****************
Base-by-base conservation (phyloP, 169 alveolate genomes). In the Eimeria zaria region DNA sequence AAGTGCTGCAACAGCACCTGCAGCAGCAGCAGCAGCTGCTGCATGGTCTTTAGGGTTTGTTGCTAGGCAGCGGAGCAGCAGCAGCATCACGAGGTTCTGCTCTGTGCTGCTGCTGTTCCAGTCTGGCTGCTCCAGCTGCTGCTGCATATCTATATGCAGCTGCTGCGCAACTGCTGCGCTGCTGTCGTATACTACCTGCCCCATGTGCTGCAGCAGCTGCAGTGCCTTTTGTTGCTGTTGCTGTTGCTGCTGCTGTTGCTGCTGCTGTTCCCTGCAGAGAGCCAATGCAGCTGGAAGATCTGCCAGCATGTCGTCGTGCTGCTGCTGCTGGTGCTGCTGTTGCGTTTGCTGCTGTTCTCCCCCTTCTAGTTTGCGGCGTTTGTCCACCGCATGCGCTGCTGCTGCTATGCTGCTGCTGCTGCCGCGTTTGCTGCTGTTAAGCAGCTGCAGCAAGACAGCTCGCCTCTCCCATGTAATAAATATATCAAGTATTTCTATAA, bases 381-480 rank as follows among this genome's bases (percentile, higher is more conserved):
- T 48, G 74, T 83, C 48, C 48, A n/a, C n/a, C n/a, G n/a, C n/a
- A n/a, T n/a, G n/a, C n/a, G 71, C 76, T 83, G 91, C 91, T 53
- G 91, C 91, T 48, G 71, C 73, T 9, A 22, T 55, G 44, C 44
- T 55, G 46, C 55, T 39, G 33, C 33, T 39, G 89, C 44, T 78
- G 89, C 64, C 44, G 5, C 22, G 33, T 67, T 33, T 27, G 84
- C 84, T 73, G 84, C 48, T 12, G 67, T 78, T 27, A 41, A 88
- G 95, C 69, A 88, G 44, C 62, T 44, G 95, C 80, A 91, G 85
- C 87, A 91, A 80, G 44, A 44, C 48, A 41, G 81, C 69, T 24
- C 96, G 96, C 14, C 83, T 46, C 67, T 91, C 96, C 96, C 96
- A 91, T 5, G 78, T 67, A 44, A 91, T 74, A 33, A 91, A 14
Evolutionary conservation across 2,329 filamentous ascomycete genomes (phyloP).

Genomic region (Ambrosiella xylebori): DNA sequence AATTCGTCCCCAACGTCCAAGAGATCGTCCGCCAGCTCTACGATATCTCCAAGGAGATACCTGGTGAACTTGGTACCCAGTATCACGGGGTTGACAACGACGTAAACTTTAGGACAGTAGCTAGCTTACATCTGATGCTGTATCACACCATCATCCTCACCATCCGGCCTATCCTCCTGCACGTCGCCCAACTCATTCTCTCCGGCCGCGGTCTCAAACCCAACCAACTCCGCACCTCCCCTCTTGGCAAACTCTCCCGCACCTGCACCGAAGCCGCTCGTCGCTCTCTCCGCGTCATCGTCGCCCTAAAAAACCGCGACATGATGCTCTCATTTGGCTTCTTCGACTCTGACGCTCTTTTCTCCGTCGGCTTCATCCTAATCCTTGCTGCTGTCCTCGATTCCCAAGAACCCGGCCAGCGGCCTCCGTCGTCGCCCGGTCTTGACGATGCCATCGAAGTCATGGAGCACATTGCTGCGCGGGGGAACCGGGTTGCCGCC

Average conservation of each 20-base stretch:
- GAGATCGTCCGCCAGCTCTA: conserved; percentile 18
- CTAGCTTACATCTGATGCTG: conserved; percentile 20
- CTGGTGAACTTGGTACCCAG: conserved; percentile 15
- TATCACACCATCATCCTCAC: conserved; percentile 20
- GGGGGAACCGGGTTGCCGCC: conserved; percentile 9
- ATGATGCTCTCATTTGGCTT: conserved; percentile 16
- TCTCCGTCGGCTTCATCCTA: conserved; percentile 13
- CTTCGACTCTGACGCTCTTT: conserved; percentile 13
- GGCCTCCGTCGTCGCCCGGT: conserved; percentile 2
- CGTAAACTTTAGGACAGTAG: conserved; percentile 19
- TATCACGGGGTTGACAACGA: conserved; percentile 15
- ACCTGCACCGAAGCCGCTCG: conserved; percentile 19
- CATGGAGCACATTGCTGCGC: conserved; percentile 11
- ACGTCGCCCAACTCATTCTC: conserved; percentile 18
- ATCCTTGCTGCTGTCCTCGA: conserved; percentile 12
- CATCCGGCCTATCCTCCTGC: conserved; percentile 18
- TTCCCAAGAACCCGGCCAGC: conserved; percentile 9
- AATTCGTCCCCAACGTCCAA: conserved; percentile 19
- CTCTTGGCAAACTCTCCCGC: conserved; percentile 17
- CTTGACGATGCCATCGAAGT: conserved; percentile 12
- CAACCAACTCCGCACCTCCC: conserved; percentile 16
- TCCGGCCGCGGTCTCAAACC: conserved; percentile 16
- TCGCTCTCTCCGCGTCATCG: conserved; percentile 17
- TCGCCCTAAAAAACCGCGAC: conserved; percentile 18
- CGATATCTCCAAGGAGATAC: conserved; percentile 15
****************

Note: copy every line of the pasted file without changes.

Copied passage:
Base-by-base conservation (phyloP, 169 alveolate genomes). In the Eimeria zaria region DNA sequence AAGTGCTGCAACAGCACCTGCAGCAGCAGCAGCAGCTGCTGCATGGTCTTTAGGGTTTGTTGCTAGGCAGCGGAGCAGCAGCAGCATCACGAGGTTCTGCTCTGTGCTGCTGCTGTTCCAGTCTGGCTGCTCCAGCTGCTGCTGCATATCTATATGCAGCTGCTGCGCAACTGCTGCGCTGCTGTCGTATACTACCTGCCCCATGTGCTGCAGCAGCTGCAGTGCCTTTTGTTGCTGTTGCTGTTGCTGCTGCTGTTGCTGCTGCTGTTCCCTGCAGAGAGCCAATGCAGCTGGAAGATCTGCCAGCATGTCGTCGTGCTGCTGCTGCTGGTGCTGCTGTTGCGTTTGCTGCTGTTCTCCCCCTTCTAGTTTGCGGCGTTTGTCCACCGCATGCGCTGCTGCTGCTATGCTGCTGCTGCTGCCGCGTTTGCTGCTGTTAAGCAGCTGCAGCAAGACAGCTCGCCTCTCCCATGTAATAAATATATCAAGTATTTCTATAA, bases 381-480 rank as follows among this genome's bases (percentile, higher is more conserved):
- T 48, G 74, T 83, C 48, C 48, A n/a, C n/a, C n/a, G n/a, C n/a
- A n/a, T n/a, G n/a, C n/a, G 71, C 76, T 83, G 91, C 91, T 53
- G 91, C 91, T 48, G 71, C 73, T 9, A 22, T 55, G 44, C 44
- T 55, G 46, C 55, T 39, G 33, C 33, T 39, G 89, C 44, T 78
- G 89, C 64, C 44, G 5, C 22, G 33, T 67, T 33, T 27, G 84
- C 84, T 73, G 84, C 48, T 12, G 67, T 78, T 27, A 41, A 88
- G 95, C 69, A 88, G 44, C 62, T 44, G 95, C 80, A 91, G 85
- C 87, A 91, A 80, G 44, A 44, C 48, A 41, G 81, C 69, T 24
- C 96, G 96, C 14, C 83, T 46, C 67, T 91, C 96, C 96, C 96
- A 91, T 5, G 78, T 67, A 44, A 91, T 74, A 33, A 91, A 14
Evolutionary conservation across 2,329 filamentous ascomycete genomes (phyloP).

Genomic region (Ambrosiella xylebori): DNA sequence AATTCGTCCCCAACGTCCAAGAGATCGTCCGCCAGCTCTACGATATCTCCAAGGAGATACCTGGTGAACTTGGTACCCAGTATCACGGGGTTGACAACGACGTAAACTTTAGGACAGTAGCTAGCTTACATCTGATGCTGTATCACACCATCATCCTCACCATCCGGCCTATCCTCCTGCACGTCGCCCAACTCATTCTCTCCGGCCGCGGTCTCAAACCCAACCAACTCCGCACCTCCCCTCTTGGCAAACTCTCCCGCACCTGCACCGAAGCCGCTCGTCGCTCTCTCCGCGTCATCGTCGCCCTAAAAAACCGCGACATGATGCTCTCATTTGGCTTCTTCGACTCTGACGCTCTTTTCTCCGTCGGCTTCATCCTAATCCTTGCTGCTGTCCTCGATTCCCAAGAACCCGGCCAGCGGCCTCCGTCGTCGCCCGGTCTTGACGATGCCATCGAAGTCATGGAGCACATTGCTGCGCGGGGGAACCGGGTTGCCGCC

Average conservation of each 20-base stretch:
- GAGATCGTCCGCCAGCTCTA: conserved; percentile 18
- CTAGCTTACATCTGATGCTG: conserved; percentile 20
- CTGGTGAACTTGGTACCCAG: conserved; percentile 15
- TATCACACCATCATCCTCAC: conserved; percentile 20
- GGGGGAACCGGGTTGCCGCC: conserved; percentile 9
- ATGATGCTCTCATTTGGCTT: conserved; percentile 16
- TCTCCGTCGGCTTCATCCTA: conserved; percentile 13
- CTTCGACTCTGACGCTCTTT: conserved; percentile 13
- GGCCTCCGTCGTCGCCCGGT: conserved; percentile 2
- CGTAAACTTTAGGACAGTAG: conserved; percentile 19
- TATCACGGGGTTGACAACGA: conserved; percentile 15
- ACCTGCACCGAAGCCGCTCG: conserved; percentile 19
- CATGGAGCACATTGCTGCGC: conserved; percentile 11
- ACGTCGCCCAACTCATTCTC: conserved; percentile 18
- ATCCTTGCTGCTGTCCTCGA: conserved; percentile 12
- CATCCGGCCTATCCTCCTGC: conserved; percentile 18
- TTCCCAAGAACCCGGCCAGC: conserved; percentile 9
- AATTCGTCCCCAACGTCCAA: conserved; percentile 19
- CTCTTGGCAAACTCTCCCGC: conserved; percentile 17
- CTTGACGATGCCATCGAAGT: conserved; percentile 12
- CAACCAACTCCGCACCTCCC: conserved; percentile 16
- TCCGGCCGCGGTCTCAAACC: conserved; percentile 16
- TCGCTCTCTCCGCGTCATCG: conserved; percentile 17
- TCGCCCTAAAAAACCGCGAC: conserved; percentile 18
- CGATATCTCCAAGGAGATAC: conserved; percentile 15